On June 12, officials of Tamil Nadu’s animal husbandry department transporting cattle from Rajasthan were attacked by a mob, which suspected them of trading in beef. Such lawless actions by vigilante groups that believe they have state sanction have become all too common.
When the Narendra Modi government took office in 2014, it pledged to avoid ending up discredited like its predecessor UPA regime, in which corruption and nepotism appeared pervasive. The Bharatiya Janata Party government came in looking like tough and disciplined achievers. They spoke of protecting women and lifting millions of Indians out of poverty with fast-paced development.
Three years later, there are growing concerns about the government’s authoritarianism and populist campaigns targeting religious minorities. The BJP government and its backers are cracking down on dissent. It is not just the authorities going after critics, discrediting them with corruption investigations or forcing them to defend themselves under various laws that curb free speech. Sundry backers of the BJP, too, feel emboldened. Student and community organisations directly or indirectly affiliated with the ruling party, its fervent supporters in the media, and organised internet trolls are all out to promote the regime at the expense of labelling any dissent as anti-national.
These efforts have engendered a chilling effect and self-censorship.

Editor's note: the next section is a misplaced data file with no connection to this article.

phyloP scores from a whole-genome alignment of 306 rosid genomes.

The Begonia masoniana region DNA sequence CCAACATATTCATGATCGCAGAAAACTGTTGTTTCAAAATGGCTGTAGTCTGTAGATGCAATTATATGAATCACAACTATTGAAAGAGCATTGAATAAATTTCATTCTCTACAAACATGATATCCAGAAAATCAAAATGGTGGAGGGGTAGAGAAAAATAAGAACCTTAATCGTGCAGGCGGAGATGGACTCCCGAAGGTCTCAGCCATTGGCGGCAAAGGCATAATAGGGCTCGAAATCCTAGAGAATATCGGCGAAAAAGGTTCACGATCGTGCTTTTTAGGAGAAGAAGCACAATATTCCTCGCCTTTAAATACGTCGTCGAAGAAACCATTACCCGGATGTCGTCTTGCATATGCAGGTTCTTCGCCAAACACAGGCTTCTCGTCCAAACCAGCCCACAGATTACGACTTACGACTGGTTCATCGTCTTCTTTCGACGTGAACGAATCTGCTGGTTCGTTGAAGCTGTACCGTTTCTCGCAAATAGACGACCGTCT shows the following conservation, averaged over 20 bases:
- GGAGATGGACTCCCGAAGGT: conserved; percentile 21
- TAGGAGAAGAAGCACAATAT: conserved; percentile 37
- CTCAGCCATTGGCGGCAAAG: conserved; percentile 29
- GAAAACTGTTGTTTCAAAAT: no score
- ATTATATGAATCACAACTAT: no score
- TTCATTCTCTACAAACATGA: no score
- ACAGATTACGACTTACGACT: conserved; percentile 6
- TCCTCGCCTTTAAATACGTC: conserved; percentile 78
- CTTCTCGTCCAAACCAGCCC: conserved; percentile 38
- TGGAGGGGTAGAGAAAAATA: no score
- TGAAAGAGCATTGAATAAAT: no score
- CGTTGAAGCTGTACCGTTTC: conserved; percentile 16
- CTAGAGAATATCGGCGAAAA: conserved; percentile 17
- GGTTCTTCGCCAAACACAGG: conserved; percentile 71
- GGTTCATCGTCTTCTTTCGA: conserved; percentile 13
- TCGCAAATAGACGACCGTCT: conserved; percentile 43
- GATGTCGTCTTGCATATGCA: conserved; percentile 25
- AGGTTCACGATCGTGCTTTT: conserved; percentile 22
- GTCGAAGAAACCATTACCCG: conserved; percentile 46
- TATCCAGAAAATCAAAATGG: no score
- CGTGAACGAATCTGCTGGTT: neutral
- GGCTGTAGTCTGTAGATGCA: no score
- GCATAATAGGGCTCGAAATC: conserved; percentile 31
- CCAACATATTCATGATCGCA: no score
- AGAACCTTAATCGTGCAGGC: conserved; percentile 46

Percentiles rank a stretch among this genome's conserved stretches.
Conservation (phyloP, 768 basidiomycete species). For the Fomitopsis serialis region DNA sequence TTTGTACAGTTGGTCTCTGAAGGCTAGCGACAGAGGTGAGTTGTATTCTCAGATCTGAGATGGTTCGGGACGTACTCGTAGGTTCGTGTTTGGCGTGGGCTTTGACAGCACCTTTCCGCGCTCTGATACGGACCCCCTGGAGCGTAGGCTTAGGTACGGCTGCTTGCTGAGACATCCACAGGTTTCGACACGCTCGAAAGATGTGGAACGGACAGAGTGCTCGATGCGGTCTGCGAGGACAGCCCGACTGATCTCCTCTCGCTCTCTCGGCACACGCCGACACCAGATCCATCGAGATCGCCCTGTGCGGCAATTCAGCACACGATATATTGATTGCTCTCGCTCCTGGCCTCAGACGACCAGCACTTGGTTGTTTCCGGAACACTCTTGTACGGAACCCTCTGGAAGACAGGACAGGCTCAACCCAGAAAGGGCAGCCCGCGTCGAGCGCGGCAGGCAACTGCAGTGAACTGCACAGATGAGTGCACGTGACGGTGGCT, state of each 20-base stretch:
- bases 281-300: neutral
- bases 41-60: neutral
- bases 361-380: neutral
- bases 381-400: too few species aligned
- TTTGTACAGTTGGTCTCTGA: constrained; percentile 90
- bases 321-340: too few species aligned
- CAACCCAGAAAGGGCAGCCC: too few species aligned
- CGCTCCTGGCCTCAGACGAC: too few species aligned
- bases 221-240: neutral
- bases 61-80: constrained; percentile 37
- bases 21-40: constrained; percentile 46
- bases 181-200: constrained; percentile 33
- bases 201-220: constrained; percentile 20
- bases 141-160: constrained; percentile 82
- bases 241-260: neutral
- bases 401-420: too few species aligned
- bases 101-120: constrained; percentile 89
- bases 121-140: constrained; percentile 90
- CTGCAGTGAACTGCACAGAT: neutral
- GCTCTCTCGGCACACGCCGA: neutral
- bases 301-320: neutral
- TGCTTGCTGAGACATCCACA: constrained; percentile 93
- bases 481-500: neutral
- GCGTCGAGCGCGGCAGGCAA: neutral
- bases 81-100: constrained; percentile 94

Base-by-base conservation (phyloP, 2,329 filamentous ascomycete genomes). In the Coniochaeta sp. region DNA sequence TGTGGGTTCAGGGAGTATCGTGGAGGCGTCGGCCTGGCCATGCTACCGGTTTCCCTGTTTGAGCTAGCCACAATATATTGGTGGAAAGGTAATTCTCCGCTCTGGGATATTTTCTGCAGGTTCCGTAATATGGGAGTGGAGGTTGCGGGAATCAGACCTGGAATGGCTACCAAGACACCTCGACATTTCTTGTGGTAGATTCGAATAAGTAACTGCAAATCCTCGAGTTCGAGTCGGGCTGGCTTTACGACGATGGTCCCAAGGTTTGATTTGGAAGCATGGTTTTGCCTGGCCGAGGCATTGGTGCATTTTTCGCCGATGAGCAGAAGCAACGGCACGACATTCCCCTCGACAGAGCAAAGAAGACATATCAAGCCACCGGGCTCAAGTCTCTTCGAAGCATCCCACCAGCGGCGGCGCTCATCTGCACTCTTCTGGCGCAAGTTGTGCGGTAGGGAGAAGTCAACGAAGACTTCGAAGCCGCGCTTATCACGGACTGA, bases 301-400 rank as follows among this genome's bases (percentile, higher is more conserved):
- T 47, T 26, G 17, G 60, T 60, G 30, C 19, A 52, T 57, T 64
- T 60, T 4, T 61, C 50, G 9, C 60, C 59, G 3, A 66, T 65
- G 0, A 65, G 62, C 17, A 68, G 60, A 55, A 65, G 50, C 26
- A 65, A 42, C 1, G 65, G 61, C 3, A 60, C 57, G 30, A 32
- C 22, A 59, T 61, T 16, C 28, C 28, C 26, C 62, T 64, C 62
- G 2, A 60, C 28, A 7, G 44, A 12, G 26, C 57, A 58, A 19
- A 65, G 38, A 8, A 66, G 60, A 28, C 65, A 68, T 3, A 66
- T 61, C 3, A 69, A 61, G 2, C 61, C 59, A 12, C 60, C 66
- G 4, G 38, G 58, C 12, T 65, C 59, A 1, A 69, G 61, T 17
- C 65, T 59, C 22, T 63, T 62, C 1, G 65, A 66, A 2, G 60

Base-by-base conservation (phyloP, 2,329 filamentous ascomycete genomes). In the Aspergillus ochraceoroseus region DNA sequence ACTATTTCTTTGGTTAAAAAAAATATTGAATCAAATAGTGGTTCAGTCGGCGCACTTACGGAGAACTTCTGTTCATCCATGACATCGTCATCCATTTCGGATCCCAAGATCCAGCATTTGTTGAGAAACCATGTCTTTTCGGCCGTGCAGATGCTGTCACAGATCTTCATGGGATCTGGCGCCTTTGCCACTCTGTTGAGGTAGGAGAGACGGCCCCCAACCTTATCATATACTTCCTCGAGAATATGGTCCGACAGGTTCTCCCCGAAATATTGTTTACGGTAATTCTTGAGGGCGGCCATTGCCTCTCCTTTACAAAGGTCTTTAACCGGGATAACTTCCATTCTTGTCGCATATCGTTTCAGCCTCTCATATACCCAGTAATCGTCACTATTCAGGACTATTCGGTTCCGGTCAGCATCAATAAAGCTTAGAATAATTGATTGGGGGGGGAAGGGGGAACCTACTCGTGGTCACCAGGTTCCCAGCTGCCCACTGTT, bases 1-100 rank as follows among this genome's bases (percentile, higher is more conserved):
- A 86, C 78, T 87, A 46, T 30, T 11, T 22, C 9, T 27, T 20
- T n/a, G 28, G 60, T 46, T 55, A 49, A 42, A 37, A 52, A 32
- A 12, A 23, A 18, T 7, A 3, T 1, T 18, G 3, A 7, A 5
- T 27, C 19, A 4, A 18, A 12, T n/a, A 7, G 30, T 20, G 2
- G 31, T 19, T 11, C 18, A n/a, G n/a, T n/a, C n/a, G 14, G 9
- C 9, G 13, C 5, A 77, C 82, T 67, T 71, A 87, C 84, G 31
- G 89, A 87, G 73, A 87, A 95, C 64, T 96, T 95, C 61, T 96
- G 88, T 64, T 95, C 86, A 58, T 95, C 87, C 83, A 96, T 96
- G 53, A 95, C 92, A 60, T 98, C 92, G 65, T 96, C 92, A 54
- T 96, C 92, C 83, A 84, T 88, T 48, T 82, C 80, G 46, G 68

Unfortunately, while a congratulatory echo chamber is attractive to any ruler, it eventually hurts the state. Killing the messenger does not make the problem go away. Governing a billion-plus people – spread across a range of economic brackets and subscribing to their own identities – means that there is no one-size-fits-all solution. In a federal structure, many of these issues should be handled by state governments. At the same time, public-private conversations, consultations with civil society and dialogue with dissenting voices are essential when it comes to handling complex problems such as farmer distress or ridding the economy of stolen cash by changing currency.
Instead, human rights protections guaranteed to the citizens are being undermined. India’s proud United Nations troop-contributing Army is now disgraced, not just because one officer decided to tie a Kashmiri civilian to a military vehicle as a warning to other protesters, but because so many, including senior officials, chose to commend this horrendous abuse. At least 100 people have died during street protests in Jammu and Kashmir over the last year as the government ignored warnings of increasing discontent over human rights violations.
There are confusing orders about the cattle business even as Muslims are being killed over allegations of consuming beef or trading cattle for slaughter. It is hard to understand why a country that is unable to feed its population properly wants to restrict what citizens should eat.
Inter-caste or inter-religious relationships and marriages are under attack from groups that claim to be BJP supporters. The government refuses to heed advice that when people feel persecuted, they are easy recruits for regressive violent resistance.
The prime minister has repeatedly said he does not wish to engage in the politics of appeasement, that he intends to work for every Indian regardless of their religion, caste or ethnic identity. If that is indeed the case, his government and its supporters must stop selectively targeting various groups. The administration should not use unjustified lethal or excessive force against protesters. Nor should it fail to prosecute its vigilante supporters. It should not silence the media or activists it dislikes while allowing its favourites to deal in hate politics. It short, it should not jeopardise the promised efforts at reform and modernisation.
Meenakshi Ganguly is South Asia Director, Human Rights Watch.